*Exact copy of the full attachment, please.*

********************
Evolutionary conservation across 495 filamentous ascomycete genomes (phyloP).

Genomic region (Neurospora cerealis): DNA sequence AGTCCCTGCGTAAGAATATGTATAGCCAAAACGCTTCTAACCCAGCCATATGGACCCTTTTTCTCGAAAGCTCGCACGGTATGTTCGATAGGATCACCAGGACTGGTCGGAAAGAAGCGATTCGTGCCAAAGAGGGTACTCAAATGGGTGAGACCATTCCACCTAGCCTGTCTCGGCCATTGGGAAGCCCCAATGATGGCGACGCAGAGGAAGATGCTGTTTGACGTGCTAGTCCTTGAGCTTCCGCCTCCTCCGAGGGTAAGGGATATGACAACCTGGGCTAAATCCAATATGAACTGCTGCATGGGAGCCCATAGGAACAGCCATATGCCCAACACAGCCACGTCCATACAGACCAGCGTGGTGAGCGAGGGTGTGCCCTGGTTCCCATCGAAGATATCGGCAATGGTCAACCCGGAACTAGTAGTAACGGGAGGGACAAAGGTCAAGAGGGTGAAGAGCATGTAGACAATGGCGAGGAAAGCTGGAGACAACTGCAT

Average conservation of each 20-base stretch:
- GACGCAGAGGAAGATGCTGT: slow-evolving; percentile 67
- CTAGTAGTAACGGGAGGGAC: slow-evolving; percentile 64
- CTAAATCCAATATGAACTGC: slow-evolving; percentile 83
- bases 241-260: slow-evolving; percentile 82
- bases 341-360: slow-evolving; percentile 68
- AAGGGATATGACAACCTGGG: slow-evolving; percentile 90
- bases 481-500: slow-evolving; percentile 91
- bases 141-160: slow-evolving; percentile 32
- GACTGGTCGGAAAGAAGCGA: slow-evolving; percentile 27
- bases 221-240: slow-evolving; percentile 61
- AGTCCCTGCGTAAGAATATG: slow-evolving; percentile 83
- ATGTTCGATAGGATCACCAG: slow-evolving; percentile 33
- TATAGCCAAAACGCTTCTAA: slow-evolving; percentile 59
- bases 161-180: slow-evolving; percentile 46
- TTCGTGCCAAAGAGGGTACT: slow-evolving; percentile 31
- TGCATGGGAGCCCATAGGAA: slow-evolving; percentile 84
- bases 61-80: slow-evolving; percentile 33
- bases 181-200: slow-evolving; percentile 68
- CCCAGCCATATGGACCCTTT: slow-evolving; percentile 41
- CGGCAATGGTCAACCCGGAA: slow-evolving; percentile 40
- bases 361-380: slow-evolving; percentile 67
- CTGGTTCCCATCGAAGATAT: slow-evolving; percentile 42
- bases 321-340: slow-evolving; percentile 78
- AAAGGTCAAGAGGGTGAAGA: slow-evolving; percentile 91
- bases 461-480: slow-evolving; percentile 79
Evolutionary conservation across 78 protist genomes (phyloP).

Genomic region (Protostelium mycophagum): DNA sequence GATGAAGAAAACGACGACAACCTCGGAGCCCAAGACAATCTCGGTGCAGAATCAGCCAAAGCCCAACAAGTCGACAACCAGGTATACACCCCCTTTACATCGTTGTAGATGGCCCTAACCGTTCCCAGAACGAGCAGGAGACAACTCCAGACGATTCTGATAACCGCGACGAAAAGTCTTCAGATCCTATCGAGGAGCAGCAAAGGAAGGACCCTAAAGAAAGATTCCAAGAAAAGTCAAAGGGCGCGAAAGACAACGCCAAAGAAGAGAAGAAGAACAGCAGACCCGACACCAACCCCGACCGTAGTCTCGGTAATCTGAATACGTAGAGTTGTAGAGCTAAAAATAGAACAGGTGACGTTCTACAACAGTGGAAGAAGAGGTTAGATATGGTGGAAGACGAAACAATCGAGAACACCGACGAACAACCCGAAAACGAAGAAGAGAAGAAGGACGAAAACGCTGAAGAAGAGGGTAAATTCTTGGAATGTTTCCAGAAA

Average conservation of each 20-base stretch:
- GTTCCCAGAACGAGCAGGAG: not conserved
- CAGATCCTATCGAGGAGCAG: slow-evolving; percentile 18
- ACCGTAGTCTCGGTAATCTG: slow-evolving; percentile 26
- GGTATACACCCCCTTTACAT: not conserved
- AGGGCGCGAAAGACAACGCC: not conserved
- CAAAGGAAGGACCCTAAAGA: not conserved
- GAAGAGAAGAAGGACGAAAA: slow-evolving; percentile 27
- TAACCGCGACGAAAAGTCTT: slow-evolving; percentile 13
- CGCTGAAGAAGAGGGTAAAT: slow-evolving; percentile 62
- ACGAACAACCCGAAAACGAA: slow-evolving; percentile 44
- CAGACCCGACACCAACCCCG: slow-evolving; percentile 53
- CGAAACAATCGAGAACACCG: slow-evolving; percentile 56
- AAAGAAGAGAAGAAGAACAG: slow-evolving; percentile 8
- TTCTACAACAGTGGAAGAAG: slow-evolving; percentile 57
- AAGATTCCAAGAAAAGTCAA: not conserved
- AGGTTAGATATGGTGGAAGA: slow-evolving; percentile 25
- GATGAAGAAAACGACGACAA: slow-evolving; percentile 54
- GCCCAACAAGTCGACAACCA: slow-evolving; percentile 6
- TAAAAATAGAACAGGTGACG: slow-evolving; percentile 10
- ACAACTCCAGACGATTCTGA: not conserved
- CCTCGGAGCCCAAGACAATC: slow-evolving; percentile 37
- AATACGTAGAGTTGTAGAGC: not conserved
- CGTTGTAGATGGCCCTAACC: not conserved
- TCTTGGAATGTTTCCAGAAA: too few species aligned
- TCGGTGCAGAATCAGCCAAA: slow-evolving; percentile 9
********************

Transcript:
Evolutionary conservation across 495 filamentous ascomycete genomes (phyloP).

Genomic region (Neurospora cerealis): DNA sequence AGTCCCTGCGTAAGAATATGTATAGCCAAAACGCTTCTAACCCAGCCATATGGACCCTTTTTCTCGAAAGCTCGCACGGTATGTTCGATAGGATCACCAGGACTGGTCGGAAAGAAGCGATTCGTGCCAAAGAGGGTACTCAAATGGGTGAGACCATTCCACCTAGCCTGTCTCGGCCATTGGGAAGCCCCAATGATGGCGACGCAGAGGAAGATGCTGTTTGACGTGCTAGTCCTTGAGCTTCCGCCTCCTCCGAGGGTAAGGGATATGACAACCTGGGCTAAATCCAATATGAACTGCTGCATGGGAGCCCATAGGAACAGCCATATGCCCAACACAGCCACGTCCATACAGACCAGCGTGGTGAGCGAGGGTGTGCCCTGGTTCCCATCGAAGATATCGGCAATGGTCAACCCGGAACTAGTAGTAACGGGAGGGACAAAGGTCAAGAGGGTGAAGAGCATGTAGACAATGGCGAGGAAAGCTGGAGACAACTGCAT

Average conservation of each 20-base stretch:
- GACGCAGAGGAAGATGCTGT: slow-evolving; percentile 67
- CTAGTAGTAACGGGAGGGAC: slow-evolving; percentile 64
- CTAAATCCAATATGAACTGC: slow-evolving; percentile 83
- bases 241-260: slow-evolving; percentile 82
- bases 341-360: slow-evolving; percentile 68
- AAGGGATATGACAACCTGGG: slow-evolving; percentile 90
- bases 481-500: slow-evolving; percentile 91
- bases 141-160: slow-evolving; percentile 32
- GACTGGTCGGAAAGAAGCGA: slow-evolving; percentile 27
- bases 221-240: slow-evolving; percentile 61
- AGTCCCTGCGTAAGAATATG: slow-evolving; percentile 83
- ATGTTCGATAGGATCACCAG: slow-evolving; percentile 33
- TATAGCCAAAACGCTTCTAA: slow-evolving; percentile 59
- bases 161-180: slow-evolving; percentile 46
- TTCGTGCCAAAGAGGGTACT: slow-evolving; percentile 31
- TGCATGGGAGCCCATAGGAA: slow-evolving; percentile 84
- bases 61-80: slow-evolving; percentile 33
- bases 181-200: slow-evolving; percentile 68
- CCCAGCCATATGGACCCTTT: slow-evolving; percentile 41
- CGGCAATGGTCAACCCGGAA: slow-evolving; percentile 40
- bases 361-380: slow-evolving; percentile 67
- CTGGTTCCCATCGAAGATAT: slow-evolving; percentile 42
- bases 321-340: slow-evolving; percentile 78
- AAAGGTCAAGAGGGTGAAGA: slow-evolving; percentile 91
- bases 461-480: slow-evolving; percentile 79
Evolutionary conservation across 78 protist genomes (phyloP).

Genomic region (Protostelium mycophagum): DNA sequence GATGAAGAAAACGACGACAACCTCGGAGCCCAAGACAATCTCGGTGCAGAATCAGCCAAAGCCCAACAAGTCGACAACCAGGTATACACCCCCTTTACATCGTTGTAGATGGCCCTAACCGTTCCCAGAACGAGCAGGAGACAACTCCAGACGATTCTGATAACCGCGACGAAAAGTCTTCAGATCCTATCGAGGAGCAGCAAAGGAAGGACCCTAAAGAAAGATTCCAAGAAAAGTCAAAGGGCGCGAAAGACAACGCCAAAGAAGAGAAGAAGAACAGCAGACCCGACACCAACCCCGACCGTAGTCTCGGTAATCTGAATACGTAGAGTTGTAGAGCTAAAAATAGAACAGGTGACGTTCTACAACAGTGGAAGAAGAGGTTAGATATGGTGGAAGACGAAACAATCGAGAACACCGACGAACAACCCGAAAACGAAGAAGAGAAGAAGGACGAAAACGCTGAAGAAGAGGGTAAATTCTTGGAATGTTTCCAGAAA

Average conservation of each 20-base stretch:
- GTTCCCAGAACGAGCAGGAG: not conserved
- CAGATCCTATCGAGGAGCAG: slow-evolving; percentile 18
- ACCGTAGTCTCGGTAATCTG: slow-evolving; percentile 26
- GGTATACACCCCCTTTACAT: not conserved
- AGGGCGCGAAAGACAACGCC: not conserved
- CAAAGGAAGGACCCTAAAGA: not conserved
- GAAGAGAAGAAGGACGAAAA: slow-evolving; percentile 27
- TAACCGCGACGAAAAGTCTT: slow-evolving; percentile 13
- CGCTGAAGAAGAGGGTAAAT: slow-evolving; percentile 62
- ACGAACAACCCGAAAACGAA: slow-evolving; percentile 44
- CAGACCCGACACCAACCCCG: slow-evolving; percentile 53
- CGAAACAATCGAGAACACCG: slow-evolving; percentile 56
- AAAGAAGAGAAGAAGAACAG: slow-evolving; percentile 8
- TTCTACAACAGTGGAAGAAG: slow-evolving; percentile 57
- AAGATTCCAAGAAAAGTCAA: not conserved
- AGGTTAGATATGGTGGAAGA: slow-evolving; percentile 25
- GATGAAGAAAACGACGACAA: slow-evolving; percentile 54
- GCCCAACAAGTCGACAACCA: slow-evolving; percentile 6
- TAAAAATAGAACAGGTGACG: slow-evolving; percentile 10
- ACAACTCCAGACGATTCTGA: not conserved
- CCTCGGAGCCCAAGACAATC: slow-evolving; percentile 37
- AATACGTAGAGTTGTAGAGC: not conserved
- CGTTGTAGATGGCCCTAACC: not conserved
- TCTTGGAATGTTTCCAGAAA: too few species aligned
- TCGGTGCAGAATCAGCCAAA: slow-evolving; percentile 9